This year, the back-to-back Buddhist holidays of Asarnha Bucha and Khao Pansaa fall on Thursday, July 30, and Friday, July 31.
Both are important public holidays, and government offices, the local immigration bureau, banks and many other businesses will be closed for two consecutive days.
As mandatory on the most important Buddha days, alcohol sales will be banned nationwide and bars and entertainment venues around Pattaya required to close for 48 hours.
Asarnha Bucha Day, one of the four most important holy days in the Thai Buddhist calendar, commemorates the historic Buddha’s first public sermon some 2,500 years ago and is considered to be the birth of Buddhism.
Khao Pansaa, also known as Buddhist Lent day, marks the beginning of the monks’ annual “rains retreat”, during which they are restricted to their temples for a period of three lunar months so as not to trample crops during the rainy season. Young Thai men, usually at the age of 20, may also take this opportunity to temporarily enter the monkhood for spiritual training. Devout Buddhists may also abstain from alcohol for three lunar months.
Throughout both days, devout Buddhists will turn out in the thousands at local temples to make merit (tham bun) and take part in religious ceremonies. The spiritual highlight comes after sunset when Thai Buddhists, young and old, gather at their local temples to listen to chants and sermons and join the traditional candlelight procession (wian thian). Holding flowers, incense and lighted candles, the monks and congregation members will walk clockwise three times around the temple’s ordination hall.
While that’s all fine and possibly great for your karma if you’re a Buddhist – there’s a catch:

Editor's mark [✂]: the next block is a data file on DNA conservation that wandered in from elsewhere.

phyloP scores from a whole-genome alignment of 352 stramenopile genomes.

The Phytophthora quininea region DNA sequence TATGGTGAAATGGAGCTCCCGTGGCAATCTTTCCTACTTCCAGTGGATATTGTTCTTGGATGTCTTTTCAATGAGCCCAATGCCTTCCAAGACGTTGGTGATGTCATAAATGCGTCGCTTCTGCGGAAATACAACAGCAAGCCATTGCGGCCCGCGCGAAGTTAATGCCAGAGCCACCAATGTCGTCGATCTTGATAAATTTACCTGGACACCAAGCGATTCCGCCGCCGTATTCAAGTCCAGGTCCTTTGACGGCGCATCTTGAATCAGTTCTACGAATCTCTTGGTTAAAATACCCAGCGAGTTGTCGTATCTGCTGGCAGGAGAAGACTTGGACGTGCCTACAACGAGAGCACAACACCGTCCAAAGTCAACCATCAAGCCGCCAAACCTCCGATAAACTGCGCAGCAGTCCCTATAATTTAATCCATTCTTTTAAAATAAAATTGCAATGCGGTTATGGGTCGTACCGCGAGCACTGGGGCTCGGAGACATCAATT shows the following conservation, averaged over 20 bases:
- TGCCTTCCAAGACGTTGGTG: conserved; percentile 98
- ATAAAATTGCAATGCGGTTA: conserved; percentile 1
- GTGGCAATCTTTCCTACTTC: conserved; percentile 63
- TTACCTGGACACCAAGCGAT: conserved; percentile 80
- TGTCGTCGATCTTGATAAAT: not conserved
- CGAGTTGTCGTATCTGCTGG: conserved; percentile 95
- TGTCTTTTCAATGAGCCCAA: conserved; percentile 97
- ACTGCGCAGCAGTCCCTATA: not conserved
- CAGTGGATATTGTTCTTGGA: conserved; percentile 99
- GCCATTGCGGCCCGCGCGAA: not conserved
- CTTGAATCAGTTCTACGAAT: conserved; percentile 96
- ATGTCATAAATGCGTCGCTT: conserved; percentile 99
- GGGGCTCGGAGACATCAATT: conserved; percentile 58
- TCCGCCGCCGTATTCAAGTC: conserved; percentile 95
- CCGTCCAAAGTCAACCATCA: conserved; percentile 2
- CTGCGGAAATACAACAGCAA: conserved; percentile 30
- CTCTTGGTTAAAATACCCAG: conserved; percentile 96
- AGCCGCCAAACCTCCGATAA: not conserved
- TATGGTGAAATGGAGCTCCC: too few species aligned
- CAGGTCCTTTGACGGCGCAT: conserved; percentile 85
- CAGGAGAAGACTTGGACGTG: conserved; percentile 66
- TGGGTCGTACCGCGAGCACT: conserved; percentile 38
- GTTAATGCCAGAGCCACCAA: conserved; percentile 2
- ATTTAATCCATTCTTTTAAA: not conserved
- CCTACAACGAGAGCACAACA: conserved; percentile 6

As on the three other main Buddhist holidays (and as stipulated by the Alcoholic Beverage Control Act of 2008), alcohol sales are prohibited by law and most bars in Pattaya will be closed for two days, i.e. from midnight to midnight.
While hotels are exempted from the ban, restaurants, department stores and supermarkets (including 7-Eleven convenience stores!) will not be allowed to sell alcohol either.
Anyone violating the law can be fined up to 10,000 Baht and/or receive a prison sentence of up to six months. Bar owners certainly also face the risk of having their venues shut down temporarily if they should be found to ignore the order. So as usual, you may need a bit of luck to find a watering hole which is at least halfway open and defies the law in a low-key manner by selling liquid intoxicants in alibi coffee mugs.
If you’re not bothered about your karma but prefer to maintain your standard level of daily intoxication, you are advised to stock up on beer and booze and have a private piss-up in your room or join fellow sinners on the beaches which are traditionally busy on Buddha days.
UPDATE (August 1) – As was to be expected, most bars around Pattaya complied with the two-day alcohol ban and “were in darkness” on both nights. Pattaya One reports (and we can only confirm it):
Whereas in previous years some bars would take a chance and open, this year saw an almost 100% compliance from entertainment venues across Pattaya (…)
Walking Street resembled a ghost town with very few lights on [and] many tourists wondering what had happened as information on the two-day closure was not widely available through local guest houses and hotels as expected.
Expected by who? It’s not really the job of “local hotels” to forewarn guests about these Buddha booze bans (why should they take a chance to deliberately ruin their business?) but that of the tourism authority, isn’t it, that should publish outright advance warnings to spare potential visitors the literally sobering experience of a ghost-town-cum (not just) Walking Street?
Then again, they won’t want to f**k up their tourism stats either (which they would if they did), would they?
Easy solution: Get rid of these uncalled-for alcohol bans – that most Thai Buddhists ignore anyway.